Prevalence of Heavy Smoking in California and the United States, 1965-2007

Cancer Prevention and Control Program, Moores UCSD Cancer Center, University of California San Diego, La Jolla, CA 92093-0901, USA.
JAMA The Journal of the American Medical Association (Impact Factor: 35.29). 03/2011; 305(11):1106-12. DOI: 10.1001/jama.2011.334
Source: PubMed


The intensity of smoking, not just prevalence, is associated with future health consequences.
To estimate smoking intensity patterns over time and by age within birth cohorts for California and the remaining United States.
Two large population-based surveys with state estimates: National Health Interview Surveys, 1965-1994; and Current Population Survey Tobacco Supplements, 1992-2007. There were 139,176 total respondents for California and 1,662,353 for the remaining United States.
Number of cigarettes smoked per day (CPD), high-intensity smokers (≥20 CPD); moderate-intensity smokers (10-19 CPD); low-intensity smokers (0-9 CPD).
In 1965, 23.2% of adults in California (95% confidence interval [CI], 19.6%-26.8%) and 22.9% of adults in the remaining United States (95% CI, 22.1%-23.6%) were high-intensity smokers, representing 56% of all smokers. By 2007, this prevalence was 2.6% (95% CI, 0.0%-5.6%) or 23% of smokers in California and 7.2% (95% CI, 6.4%-8.0%) or 40% of smokers in the remaining United States. Among individuals (US residents excluding California) born between 1920-1929, the prevalence of moderate/high-intensity smoking (≥10 CPD) was 40.5% (95% CI, 38.3%-42.7%) in 1965. Moderate/high-intensity smoking declined across successive birth cohorts, and for the 1970-1979 birth cohort, the highest rate of moderate/high-intensity smoking was 9.7% (95% CI, 7.7%-11.7%) in California and 18.3% (95% CI, 16.4%-20.2%) in the remaining United States. There was a marked decline in moderate/high-intensity smoking at older ages in all cohorts, but this was greater in California. By age 35 years, the prevalence of moderate/high-intensity smoking in the 1970-1979 birth cohort was 4.6% (95% CI, 3.0%-6.1%) in California and 13.5% (95% CI, 11.8%-15.1%) in the remaining United States.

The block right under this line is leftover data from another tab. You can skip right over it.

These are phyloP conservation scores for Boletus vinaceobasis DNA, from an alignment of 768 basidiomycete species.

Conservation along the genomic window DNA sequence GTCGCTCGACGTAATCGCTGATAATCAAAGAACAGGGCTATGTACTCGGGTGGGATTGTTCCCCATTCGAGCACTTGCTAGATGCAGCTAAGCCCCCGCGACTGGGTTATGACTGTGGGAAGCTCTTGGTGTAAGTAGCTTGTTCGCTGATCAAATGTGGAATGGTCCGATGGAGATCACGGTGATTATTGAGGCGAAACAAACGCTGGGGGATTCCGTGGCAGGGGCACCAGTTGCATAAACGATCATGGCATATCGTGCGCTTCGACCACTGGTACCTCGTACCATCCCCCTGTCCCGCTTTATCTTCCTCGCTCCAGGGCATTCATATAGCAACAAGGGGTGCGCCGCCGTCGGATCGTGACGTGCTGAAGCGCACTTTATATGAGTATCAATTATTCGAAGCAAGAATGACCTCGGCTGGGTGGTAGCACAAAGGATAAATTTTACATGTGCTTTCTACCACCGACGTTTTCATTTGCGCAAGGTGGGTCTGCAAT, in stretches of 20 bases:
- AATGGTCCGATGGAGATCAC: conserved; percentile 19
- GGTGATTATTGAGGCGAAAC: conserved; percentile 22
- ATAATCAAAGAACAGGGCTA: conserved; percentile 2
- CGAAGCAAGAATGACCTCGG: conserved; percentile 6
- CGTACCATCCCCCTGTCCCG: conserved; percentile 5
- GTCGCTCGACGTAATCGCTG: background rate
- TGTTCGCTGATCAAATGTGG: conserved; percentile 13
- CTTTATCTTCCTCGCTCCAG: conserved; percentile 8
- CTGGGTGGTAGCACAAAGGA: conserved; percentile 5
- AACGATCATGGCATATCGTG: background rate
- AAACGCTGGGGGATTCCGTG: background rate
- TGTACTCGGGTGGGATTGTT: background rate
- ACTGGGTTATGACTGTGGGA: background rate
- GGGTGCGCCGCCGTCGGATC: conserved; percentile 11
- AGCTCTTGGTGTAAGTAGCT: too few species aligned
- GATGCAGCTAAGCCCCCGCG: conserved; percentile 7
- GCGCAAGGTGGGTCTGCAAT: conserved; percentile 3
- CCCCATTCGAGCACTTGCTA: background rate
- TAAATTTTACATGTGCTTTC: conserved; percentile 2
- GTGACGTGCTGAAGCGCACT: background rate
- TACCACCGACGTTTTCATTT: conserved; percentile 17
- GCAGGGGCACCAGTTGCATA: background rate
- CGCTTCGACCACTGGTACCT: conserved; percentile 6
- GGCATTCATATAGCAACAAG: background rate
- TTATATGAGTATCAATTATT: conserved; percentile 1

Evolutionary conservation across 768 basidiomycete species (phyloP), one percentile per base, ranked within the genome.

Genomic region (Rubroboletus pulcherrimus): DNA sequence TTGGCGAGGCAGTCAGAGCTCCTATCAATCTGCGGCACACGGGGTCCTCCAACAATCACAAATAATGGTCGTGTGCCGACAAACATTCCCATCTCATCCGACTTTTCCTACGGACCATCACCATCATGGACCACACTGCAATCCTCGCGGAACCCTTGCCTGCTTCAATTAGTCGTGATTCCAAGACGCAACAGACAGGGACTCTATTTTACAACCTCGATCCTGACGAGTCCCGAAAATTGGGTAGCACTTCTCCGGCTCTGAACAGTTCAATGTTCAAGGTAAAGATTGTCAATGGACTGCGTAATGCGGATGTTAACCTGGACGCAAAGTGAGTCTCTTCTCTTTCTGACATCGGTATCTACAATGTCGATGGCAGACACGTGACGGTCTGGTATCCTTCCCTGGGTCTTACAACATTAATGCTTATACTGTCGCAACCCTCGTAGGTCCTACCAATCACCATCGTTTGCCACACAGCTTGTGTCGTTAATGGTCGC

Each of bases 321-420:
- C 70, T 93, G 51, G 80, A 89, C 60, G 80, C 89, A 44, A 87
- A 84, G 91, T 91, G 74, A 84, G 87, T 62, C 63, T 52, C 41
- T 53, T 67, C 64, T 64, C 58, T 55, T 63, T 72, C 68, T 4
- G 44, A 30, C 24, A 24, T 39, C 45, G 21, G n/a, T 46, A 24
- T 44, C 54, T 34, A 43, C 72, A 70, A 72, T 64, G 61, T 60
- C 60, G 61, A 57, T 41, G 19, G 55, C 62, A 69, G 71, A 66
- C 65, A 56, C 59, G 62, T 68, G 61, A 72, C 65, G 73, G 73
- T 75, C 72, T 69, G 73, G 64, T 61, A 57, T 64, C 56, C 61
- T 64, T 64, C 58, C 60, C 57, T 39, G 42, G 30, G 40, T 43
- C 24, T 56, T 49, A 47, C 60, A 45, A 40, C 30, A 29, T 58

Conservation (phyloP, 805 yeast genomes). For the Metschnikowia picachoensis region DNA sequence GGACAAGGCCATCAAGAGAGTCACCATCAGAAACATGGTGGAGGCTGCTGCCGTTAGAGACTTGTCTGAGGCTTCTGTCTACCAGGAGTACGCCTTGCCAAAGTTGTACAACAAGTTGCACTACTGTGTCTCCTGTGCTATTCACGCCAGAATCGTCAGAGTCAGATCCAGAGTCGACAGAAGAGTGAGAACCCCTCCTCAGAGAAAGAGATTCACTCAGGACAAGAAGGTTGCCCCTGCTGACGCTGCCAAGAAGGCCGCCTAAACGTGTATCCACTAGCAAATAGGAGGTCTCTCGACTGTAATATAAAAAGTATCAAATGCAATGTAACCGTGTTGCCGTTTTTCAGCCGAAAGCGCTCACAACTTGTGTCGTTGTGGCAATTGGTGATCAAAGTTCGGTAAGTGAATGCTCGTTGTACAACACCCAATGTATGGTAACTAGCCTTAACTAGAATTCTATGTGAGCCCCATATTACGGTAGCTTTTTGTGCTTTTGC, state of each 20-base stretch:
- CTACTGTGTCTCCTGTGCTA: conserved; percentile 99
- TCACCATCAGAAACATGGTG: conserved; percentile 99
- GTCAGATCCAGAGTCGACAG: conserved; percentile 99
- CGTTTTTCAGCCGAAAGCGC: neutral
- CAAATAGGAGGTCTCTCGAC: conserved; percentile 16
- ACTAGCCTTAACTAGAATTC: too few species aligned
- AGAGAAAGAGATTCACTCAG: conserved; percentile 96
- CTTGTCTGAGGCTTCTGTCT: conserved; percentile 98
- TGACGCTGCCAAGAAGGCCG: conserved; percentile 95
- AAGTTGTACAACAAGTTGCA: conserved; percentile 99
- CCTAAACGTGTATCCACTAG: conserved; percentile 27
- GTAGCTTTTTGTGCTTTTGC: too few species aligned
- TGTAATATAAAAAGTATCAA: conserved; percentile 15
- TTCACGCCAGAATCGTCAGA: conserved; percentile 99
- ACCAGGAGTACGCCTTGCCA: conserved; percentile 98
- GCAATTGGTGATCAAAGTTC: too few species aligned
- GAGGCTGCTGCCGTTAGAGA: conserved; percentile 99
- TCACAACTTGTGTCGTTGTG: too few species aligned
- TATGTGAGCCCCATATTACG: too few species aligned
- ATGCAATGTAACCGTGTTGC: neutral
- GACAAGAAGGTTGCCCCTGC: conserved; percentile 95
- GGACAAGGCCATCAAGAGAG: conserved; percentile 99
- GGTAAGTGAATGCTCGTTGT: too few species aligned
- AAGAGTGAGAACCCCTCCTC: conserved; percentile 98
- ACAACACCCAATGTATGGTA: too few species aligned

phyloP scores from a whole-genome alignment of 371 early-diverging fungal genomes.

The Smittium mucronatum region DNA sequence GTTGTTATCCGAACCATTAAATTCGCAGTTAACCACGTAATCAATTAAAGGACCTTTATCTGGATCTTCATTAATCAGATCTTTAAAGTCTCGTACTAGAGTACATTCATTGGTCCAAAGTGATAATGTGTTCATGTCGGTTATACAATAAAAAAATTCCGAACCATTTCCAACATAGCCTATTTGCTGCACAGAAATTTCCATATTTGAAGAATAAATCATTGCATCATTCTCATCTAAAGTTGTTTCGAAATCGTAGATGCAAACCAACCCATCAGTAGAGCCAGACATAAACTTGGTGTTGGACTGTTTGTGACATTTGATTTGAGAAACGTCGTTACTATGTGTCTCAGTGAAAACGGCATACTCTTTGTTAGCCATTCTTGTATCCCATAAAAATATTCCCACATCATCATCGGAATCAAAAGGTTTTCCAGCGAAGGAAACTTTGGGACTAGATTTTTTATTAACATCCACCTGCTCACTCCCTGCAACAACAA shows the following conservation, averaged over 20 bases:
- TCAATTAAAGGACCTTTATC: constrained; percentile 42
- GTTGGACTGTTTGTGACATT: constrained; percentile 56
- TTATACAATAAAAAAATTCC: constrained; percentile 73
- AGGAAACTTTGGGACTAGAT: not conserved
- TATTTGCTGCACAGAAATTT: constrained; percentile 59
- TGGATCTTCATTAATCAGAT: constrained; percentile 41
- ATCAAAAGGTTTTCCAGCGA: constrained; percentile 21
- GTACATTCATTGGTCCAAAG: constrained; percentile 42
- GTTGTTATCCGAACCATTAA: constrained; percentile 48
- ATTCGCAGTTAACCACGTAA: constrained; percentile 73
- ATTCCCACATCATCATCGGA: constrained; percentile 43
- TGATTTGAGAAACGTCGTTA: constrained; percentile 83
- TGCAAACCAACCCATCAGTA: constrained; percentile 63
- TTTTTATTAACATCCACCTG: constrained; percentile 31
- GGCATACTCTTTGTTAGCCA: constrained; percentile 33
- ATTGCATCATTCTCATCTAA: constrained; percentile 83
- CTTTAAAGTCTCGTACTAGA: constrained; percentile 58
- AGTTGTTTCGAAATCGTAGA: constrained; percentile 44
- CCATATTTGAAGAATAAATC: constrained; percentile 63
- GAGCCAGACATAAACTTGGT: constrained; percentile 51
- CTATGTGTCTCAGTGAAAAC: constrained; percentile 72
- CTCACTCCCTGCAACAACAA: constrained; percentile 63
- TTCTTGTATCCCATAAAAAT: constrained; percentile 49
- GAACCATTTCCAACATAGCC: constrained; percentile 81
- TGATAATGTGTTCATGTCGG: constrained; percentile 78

Between 1965 and 2007, the prevalence of high-intensity smoking decreased greatly in the United States. The greater decline in high-intensity smoking prevalence in California was related to reduced smoking initiation and a probable increase in smoking cessation.

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